Glen Kusak's chicken-fried bacon won the award for "Best Taste" in this year's State Fair of Texas food contest, but let's give credit where credit's due. Chicken-fried bacon's been served up for years at Sodalak's Original County Inn, located in the small Texas town of Snook. They even serve it with cream gravy—none of the wussy ranch and honey mustard that Kusak's offering. We do, however, want to thank Kusak for bringing the delicacy to Big D, since we'd like to be as close as possible to our primary care physician after forking over our food tickets. But if you're on a diet, don't fret. Downing a few strips of chicken-fried goodness ain't cheatin'—it's doing your duty as a Texan. After all, as chicken-fried godfather Frank Sodolak once said on Texas Country Reporter, "your own body can tell what's good for ya."

Yao Fuzi Shanghainese style blends in bits of Mandarin and even Japanese, keeping it floating atop the mainstream in North Texas. You can savor fried calamari in curry dust, spicy tuna summer rolls, pan-fried duck in Mandarin sauce, and sweet and sour chicken. For the authentically adventurous, try duck gizzard, beef tripe and cilantro, jellyfish sliced from the head. There is even kimchi. Any of these chosen paths leads to serenity.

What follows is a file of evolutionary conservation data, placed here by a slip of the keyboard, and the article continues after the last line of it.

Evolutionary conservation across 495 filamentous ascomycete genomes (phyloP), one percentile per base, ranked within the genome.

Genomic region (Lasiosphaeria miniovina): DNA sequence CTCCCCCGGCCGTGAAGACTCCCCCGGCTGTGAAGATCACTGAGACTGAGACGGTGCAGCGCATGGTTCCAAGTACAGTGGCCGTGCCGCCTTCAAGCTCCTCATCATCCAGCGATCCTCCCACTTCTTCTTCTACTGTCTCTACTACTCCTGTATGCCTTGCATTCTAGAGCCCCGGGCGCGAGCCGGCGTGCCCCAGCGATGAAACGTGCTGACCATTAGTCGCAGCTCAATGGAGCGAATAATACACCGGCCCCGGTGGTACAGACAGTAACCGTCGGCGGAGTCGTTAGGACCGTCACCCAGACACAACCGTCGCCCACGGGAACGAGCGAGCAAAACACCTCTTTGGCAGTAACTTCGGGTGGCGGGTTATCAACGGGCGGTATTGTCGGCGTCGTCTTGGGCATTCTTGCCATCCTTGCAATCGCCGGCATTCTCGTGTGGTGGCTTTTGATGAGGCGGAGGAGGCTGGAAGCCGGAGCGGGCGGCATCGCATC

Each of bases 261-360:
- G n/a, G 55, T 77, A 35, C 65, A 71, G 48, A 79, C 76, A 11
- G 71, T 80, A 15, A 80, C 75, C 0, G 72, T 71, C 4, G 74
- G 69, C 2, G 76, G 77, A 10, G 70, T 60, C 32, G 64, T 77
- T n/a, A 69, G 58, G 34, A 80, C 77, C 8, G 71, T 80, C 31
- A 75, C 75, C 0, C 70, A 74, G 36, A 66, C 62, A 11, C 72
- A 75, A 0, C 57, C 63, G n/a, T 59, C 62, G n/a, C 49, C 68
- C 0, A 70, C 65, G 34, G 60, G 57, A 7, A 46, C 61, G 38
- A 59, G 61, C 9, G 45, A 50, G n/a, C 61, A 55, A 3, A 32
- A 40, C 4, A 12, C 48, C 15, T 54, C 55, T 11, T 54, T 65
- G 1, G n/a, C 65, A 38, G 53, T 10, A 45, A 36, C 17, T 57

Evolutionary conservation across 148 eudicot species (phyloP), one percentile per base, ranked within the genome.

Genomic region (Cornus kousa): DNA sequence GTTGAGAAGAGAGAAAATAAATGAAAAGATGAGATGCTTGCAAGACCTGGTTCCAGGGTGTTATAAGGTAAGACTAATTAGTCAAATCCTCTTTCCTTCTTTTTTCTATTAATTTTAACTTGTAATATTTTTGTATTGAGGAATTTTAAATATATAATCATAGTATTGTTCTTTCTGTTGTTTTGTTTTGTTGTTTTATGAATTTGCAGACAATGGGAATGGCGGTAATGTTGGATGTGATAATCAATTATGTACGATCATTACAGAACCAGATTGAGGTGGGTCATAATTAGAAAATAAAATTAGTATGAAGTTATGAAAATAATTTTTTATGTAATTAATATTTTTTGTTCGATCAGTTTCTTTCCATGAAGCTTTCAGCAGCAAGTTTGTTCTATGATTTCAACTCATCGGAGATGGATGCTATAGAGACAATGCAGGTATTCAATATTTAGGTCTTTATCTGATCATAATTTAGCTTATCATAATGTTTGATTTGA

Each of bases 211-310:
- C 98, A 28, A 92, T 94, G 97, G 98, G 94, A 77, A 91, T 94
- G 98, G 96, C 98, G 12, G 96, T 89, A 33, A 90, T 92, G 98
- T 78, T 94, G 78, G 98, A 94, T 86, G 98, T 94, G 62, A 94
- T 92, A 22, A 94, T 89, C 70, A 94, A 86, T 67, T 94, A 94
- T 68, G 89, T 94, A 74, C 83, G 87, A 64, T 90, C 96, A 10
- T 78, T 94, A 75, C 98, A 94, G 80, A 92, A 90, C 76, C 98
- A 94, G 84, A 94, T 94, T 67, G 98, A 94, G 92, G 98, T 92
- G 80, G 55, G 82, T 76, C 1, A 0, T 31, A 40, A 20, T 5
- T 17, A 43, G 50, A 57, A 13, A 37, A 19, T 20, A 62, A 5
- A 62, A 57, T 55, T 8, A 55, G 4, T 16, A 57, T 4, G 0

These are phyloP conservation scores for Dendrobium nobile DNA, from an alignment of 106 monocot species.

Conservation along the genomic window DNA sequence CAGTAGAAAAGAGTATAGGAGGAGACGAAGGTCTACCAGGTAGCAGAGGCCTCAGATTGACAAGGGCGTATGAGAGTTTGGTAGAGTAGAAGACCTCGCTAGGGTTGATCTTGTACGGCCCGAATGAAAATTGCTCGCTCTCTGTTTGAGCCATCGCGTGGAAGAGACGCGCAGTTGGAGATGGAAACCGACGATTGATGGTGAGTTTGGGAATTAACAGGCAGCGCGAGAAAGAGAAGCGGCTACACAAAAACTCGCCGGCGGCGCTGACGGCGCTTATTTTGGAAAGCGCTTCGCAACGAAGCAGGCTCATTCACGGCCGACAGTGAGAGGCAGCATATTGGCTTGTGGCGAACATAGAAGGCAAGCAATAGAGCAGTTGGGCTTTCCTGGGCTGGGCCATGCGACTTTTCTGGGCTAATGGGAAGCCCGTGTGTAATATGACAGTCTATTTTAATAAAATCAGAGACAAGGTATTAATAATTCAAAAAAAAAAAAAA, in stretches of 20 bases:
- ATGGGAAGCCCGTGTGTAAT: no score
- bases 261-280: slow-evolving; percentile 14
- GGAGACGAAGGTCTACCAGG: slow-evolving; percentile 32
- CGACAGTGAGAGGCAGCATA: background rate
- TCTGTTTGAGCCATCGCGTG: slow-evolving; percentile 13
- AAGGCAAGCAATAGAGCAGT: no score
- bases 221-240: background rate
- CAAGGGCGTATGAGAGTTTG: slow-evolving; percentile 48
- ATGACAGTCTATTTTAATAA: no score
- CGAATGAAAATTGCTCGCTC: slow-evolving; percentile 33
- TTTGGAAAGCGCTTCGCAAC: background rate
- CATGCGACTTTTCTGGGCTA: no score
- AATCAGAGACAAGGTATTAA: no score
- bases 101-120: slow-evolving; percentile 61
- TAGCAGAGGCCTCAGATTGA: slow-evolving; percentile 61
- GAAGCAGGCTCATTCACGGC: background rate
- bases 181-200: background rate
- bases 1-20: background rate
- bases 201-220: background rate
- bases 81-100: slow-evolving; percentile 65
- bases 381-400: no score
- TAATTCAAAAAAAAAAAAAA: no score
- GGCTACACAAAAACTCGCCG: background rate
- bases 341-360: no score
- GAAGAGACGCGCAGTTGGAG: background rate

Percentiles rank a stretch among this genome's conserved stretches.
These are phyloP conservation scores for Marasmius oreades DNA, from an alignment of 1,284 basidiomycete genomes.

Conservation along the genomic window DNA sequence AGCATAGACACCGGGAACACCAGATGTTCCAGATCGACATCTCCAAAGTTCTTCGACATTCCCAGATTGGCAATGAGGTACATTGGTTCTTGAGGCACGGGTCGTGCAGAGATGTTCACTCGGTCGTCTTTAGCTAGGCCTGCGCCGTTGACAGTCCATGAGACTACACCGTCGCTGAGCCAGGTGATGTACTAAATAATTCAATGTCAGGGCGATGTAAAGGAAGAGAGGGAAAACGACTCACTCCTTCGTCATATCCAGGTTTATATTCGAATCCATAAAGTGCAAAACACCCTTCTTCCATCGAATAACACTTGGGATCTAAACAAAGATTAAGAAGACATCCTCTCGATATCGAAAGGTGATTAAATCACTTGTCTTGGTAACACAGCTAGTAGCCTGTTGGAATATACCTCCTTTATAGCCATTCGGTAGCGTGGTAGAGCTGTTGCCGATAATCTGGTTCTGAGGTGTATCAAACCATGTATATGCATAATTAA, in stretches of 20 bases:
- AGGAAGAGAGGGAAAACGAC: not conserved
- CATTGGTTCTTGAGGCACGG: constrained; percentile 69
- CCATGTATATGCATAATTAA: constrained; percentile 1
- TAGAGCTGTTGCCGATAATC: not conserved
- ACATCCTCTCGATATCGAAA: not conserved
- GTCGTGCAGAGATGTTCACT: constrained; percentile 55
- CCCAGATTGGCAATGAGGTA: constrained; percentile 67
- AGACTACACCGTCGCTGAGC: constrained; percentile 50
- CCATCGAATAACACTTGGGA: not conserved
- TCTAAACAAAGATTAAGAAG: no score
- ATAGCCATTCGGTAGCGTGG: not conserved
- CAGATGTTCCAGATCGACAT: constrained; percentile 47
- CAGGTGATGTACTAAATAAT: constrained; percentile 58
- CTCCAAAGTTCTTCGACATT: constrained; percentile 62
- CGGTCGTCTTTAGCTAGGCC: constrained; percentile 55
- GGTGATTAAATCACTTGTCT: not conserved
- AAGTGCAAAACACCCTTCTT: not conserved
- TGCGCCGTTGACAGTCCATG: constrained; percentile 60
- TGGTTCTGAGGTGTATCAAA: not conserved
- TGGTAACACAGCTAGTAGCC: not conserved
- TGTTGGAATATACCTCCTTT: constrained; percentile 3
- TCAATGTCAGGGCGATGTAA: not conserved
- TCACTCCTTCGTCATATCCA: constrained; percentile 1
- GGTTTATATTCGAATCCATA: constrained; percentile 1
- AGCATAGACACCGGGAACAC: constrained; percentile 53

For meat lovers, the Brazilian churrascaria is the king of steakhouses, although it doesn't really qualify as a steakhouse, not in the traditional American sense of a slab of meat on a plate with some potatoes to the side. In case you haven't been to one of these places by now, it's caveman simple: meat on a stick. But the wonder of the churrascaria is the many ways that meat—and its many varieties, from chicken hearts to pork wrapped in bacon—can be cooked. By now, there are churrascarias all over the place, but if you have the money, the best of the best is Fogo de Chao. And if you're not a meat lover, the salad bar is superb. It's a pricey treat, but well worth it.

Cookouts are a staple of many holidays, but let's face it—between the picky eaters, the charcoal and the bugs, sometimes they can be a real pain in the buns. Lucky for you, Central Market sets up an outdoor grill on most holiday weekends (and for their annual Hatch Chile Festival), serving up gourmet burgers, hot dogs and sausages all afternoon for a price almost unheard of in this town. Forgo the microbrew beer and two people can eat for less than 10 bucks. And it's tasty too—we're still salivating over the Hatch chile burger on the Hatch chile bun with Hatch chile cheese we had a few weeks back. And remember—it's always better to shop for groceries on a full stomach.

Many a weekday you'll find half the editorial and production staff of the Dallas Observer hunkered down at the Original Market Diner, enjoying meatloaf, a turkey club (forget fries—try the homemade potato chips), or best yet, a scrumptious breakfast of eggs, bacon, biscuits and gravy. You see, unlike our other old-school favorite—Mama's Daughter's Diner—the OMD serves the most important meal of the day from open till close, allowing the late risers in our ranks to enjoy the same advantages as the early birds without having to resort to Denny's or IHOP. Throw in the friendliest waitstaff in town and the always-fruitful people-watching and you've got the best diner anyone could ever hope for.